Global Agriculture

Growers contemplating burning to manage high stubble loads encouraged to consider implications

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16 February 2023, AU: Significantly high cereal stubble loads leftover from a large 2022 winter crop mean that some northern growers are considering burning to help manage stubble, weeds and improve trafficability prior to the upcoming season.

While in some cases burning can be the most pragmatic solution for managing large stubbles, extensive research conducted by the Grains Research and Development Corporation (GRDC) has shown that this practice is often best avoided as low groundcover reduces water capture and storage and increases the risk of erosion and nutrient loss.

GRDC Northern Region Panel member and Liverpool Plains agronomic consultant, Pete McKenzie, says some growers have been concerned they won’t be able to get through high cereal stubble loads to plant a crop this winter and have considered burning to help mitigate this risk.

There’s also a perception that with the inevitable high disease pressure, burning could be an option for growers to reduce inoculum loads.

“The fact of the matter is, for cereal diseases like Fusarium crown rot, burning won’t do a lot to prevent infections as it’s not a quick fix solution,” Mr McKenzie says.

“Growers will also expose themselves to implications this season and into the future if they burn all their stubble, losing valuable ground cover and potentially nutrients.”

Similarly, NSW Department of Primary Industries Senior Plant Pathologist, Steven Simpfendorfer, says while burning stubble could help growers eliminate above ground FCR inoculum, it has no impact on inoculum levels in the crown tissue below ground.

“There can still be significant levels of Fusarium crown rot risk below ground,” he says.

“Burning stubble can reduce risk but it won’t eliminate it and growers need to remember the 2017 season, where a lot of cereal stubble was burnt after a big 2016 season and then growers weren’t able to produce decent cereal crops to get that stubble cover back.

“It’s a really risky strategy, especially in further north and western production areas, and there’s plenty of integrated disease management strategies growers can look at to help minimise risk that are better than burning.

Dr Simpfendorfer discusses FCR management strategies in a recent GRDC article.

Mr McKenzie says that while burning could be a plausible option for some, growers should have a solid understanding of the implications it could cause them this season and into the future before they set fire to any stubble.

“An analogy I use with my growers is asking them to count how many hectares they want to burn and then consider how much nitrogen’s tied up in that stubble,” he says.

“When you ask them if they’d burn the money they’d spend on the nitrogen in that stubble, their answer is usually no.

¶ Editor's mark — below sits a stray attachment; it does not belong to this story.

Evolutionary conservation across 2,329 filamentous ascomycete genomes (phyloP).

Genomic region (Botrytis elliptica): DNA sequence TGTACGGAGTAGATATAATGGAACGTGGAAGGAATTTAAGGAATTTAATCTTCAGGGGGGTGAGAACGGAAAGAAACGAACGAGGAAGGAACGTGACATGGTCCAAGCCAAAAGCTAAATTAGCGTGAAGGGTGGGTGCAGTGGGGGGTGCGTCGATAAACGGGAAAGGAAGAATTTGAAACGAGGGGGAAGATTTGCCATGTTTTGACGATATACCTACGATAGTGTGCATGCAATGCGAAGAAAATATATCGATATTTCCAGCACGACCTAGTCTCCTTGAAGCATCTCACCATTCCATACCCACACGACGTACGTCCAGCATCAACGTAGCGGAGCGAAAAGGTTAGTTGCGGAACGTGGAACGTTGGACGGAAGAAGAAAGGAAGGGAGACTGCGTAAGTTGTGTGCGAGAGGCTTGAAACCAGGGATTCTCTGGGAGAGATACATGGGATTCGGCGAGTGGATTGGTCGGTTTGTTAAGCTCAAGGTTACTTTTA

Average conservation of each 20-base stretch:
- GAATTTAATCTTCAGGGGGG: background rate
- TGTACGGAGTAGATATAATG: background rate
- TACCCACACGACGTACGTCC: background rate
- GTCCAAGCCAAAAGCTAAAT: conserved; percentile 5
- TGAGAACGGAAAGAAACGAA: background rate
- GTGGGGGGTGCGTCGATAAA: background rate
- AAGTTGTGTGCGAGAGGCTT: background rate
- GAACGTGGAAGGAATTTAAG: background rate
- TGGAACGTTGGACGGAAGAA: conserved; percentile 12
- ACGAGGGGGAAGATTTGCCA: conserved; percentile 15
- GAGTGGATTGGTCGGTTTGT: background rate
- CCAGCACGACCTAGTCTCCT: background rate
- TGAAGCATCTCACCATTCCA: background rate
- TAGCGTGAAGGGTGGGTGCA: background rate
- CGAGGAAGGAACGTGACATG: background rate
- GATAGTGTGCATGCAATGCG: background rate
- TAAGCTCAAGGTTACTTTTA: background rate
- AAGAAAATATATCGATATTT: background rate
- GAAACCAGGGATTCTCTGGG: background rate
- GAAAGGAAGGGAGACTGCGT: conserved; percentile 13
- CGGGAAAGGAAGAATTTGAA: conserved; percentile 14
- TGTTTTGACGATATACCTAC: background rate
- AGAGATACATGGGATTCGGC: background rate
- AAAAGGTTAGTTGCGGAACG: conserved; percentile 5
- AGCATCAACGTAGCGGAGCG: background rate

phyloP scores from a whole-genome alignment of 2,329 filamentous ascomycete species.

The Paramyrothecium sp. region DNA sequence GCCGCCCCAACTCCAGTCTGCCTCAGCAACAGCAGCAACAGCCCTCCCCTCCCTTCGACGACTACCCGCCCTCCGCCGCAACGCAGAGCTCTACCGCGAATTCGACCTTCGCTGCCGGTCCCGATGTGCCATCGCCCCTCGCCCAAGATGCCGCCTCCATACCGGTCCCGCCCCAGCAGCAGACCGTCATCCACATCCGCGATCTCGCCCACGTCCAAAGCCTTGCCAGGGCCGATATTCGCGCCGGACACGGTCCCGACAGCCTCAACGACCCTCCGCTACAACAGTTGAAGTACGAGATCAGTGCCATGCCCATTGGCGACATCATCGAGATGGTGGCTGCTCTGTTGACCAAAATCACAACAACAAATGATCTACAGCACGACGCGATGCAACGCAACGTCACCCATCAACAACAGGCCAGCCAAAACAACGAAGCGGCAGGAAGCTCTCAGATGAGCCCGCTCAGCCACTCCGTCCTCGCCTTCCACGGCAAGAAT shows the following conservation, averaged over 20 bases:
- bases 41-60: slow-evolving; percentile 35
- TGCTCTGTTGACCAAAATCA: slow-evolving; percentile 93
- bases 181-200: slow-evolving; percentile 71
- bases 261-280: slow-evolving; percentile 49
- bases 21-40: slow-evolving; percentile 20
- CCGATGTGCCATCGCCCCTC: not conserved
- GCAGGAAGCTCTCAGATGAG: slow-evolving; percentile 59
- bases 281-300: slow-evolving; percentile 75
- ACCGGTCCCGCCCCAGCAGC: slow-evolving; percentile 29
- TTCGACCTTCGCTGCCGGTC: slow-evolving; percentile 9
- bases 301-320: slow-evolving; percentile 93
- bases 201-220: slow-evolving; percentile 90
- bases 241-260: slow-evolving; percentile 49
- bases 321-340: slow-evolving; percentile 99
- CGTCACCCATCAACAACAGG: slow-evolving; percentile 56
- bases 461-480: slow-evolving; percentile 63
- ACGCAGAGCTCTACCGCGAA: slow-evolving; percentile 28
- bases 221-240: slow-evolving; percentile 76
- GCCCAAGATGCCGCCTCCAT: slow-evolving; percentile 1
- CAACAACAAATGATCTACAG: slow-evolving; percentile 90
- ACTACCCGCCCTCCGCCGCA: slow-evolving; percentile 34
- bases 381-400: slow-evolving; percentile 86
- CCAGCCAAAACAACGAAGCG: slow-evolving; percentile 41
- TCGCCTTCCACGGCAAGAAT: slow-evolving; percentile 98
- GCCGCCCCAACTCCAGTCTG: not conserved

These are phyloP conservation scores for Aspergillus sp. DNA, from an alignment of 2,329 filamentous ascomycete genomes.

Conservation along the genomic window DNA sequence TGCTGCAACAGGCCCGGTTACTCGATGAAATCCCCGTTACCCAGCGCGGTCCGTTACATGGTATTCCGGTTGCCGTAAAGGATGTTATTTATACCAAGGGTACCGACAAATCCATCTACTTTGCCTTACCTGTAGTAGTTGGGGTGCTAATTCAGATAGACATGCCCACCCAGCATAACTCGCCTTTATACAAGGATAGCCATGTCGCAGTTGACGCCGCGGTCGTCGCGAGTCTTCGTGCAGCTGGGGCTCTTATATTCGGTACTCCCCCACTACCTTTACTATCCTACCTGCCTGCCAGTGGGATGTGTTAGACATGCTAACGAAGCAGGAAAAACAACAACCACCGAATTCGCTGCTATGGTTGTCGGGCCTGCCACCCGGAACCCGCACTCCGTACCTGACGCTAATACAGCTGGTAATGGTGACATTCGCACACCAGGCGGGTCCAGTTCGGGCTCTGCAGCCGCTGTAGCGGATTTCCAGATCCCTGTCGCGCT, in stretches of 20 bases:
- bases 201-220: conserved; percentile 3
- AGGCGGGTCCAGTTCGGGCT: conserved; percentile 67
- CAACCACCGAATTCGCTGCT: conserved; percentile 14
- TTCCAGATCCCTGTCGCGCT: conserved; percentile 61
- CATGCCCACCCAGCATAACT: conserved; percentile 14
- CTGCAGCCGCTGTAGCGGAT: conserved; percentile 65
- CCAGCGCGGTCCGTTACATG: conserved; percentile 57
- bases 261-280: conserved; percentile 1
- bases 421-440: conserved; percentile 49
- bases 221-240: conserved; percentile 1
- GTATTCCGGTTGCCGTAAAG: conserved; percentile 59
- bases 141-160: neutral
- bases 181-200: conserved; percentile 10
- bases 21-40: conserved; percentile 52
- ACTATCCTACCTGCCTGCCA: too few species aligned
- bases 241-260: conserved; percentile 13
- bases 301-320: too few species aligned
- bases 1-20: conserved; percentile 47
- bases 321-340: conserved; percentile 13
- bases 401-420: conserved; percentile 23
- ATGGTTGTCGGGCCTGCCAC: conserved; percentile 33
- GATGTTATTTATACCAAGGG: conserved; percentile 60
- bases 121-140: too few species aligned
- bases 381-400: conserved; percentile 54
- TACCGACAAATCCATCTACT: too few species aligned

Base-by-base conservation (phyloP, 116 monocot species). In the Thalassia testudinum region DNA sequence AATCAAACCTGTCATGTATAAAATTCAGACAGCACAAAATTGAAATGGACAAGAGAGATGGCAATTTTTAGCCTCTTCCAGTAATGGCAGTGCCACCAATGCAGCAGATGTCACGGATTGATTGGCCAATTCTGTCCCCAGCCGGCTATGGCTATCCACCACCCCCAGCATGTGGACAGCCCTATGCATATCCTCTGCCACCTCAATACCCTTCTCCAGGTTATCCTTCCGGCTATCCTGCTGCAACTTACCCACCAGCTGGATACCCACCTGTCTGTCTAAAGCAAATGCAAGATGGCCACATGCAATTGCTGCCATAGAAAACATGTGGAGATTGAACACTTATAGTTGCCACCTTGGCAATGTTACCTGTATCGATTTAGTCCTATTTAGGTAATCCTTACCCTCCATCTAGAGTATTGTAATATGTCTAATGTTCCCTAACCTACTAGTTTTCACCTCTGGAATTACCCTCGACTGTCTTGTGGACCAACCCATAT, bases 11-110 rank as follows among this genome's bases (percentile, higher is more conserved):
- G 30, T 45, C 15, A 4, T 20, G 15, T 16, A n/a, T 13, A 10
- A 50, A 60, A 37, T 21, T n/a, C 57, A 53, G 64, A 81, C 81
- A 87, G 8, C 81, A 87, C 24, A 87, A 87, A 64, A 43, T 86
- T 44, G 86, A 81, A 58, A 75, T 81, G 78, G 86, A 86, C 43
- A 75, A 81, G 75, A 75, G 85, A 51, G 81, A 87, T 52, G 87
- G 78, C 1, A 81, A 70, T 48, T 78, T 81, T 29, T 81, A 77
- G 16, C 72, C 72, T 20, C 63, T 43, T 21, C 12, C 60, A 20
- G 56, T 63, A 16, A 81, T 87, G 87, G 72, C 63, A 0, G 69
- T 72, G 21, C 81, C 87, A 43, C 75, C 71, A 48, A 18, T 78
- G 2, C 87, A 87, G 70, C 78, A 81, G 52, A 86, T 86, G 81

“As an estimate for a 5 t/ha wheat stubble you will lose 25 kg N/ha which is $42/ha priced as urea.

“It’s important to remember that when there’s nitrogen tied up in stubble, there’s an opportunity for that to be delivered to the soil during rainfall events throughout the season. If you burn it, you most definitely lose it.

“I think we tend to have short memories after a few good seasons. During the drought, stubble cover was invaluable for maintaining top soil and retaining moisture,” he says.

“If predictions of a drier season come to fruition, it would be a shame to have lost the soil protection that stubble can provide.”

Mr McKenzie says growers have options to control stubble that don’t involve burning, including slashing it to a shorter level, fitting coulters to a front rig to cut through stubble and prevent planter blockage and looking at cropping rotation options.

“Especially if growers are considering burning to manage disease, they could instead look at rotational options that could help them mitigate inoculum – like sowing a legume instead of a cereal crop,” he says.

“At the end of the day, if growers have considered all the implications and burning stubble is still the most viable option, they should consider opting for a later, cold burn as they’d lose less nutrients this way.

“The later you do it in the season, the more chance there is for any nutrients tied up in the stubble to make its way into the soil.”

GRDC Northern Grower Relations Manager Graeme Sandral says burning is still used across the northern region, particularly by growers south of Dubbo looking to manage stubbles for sowing or help control other problems such as slugs for following canola.

“GRDC has invested in significant stubble management research to help guide growers in managing stubble loads after harvest to make the best possible management decisions in preparation for sowing,” he says.

“Extensive research has shown the benefits of maintaining stubble to secure ground cover in paddocks, including capturing and conserving soil moisture, retaining nutrients and protecting top soil.

Mr Sandral says there was plenty of resources growers could look at to help them decide whether burning stubble is a good management option prior to the upcoming season on the GRDC website:

Also Read: Developing Agricultural Research Institutes

(For Latest Agriculture News & Updates, follow Krishak Jagat on Google News)

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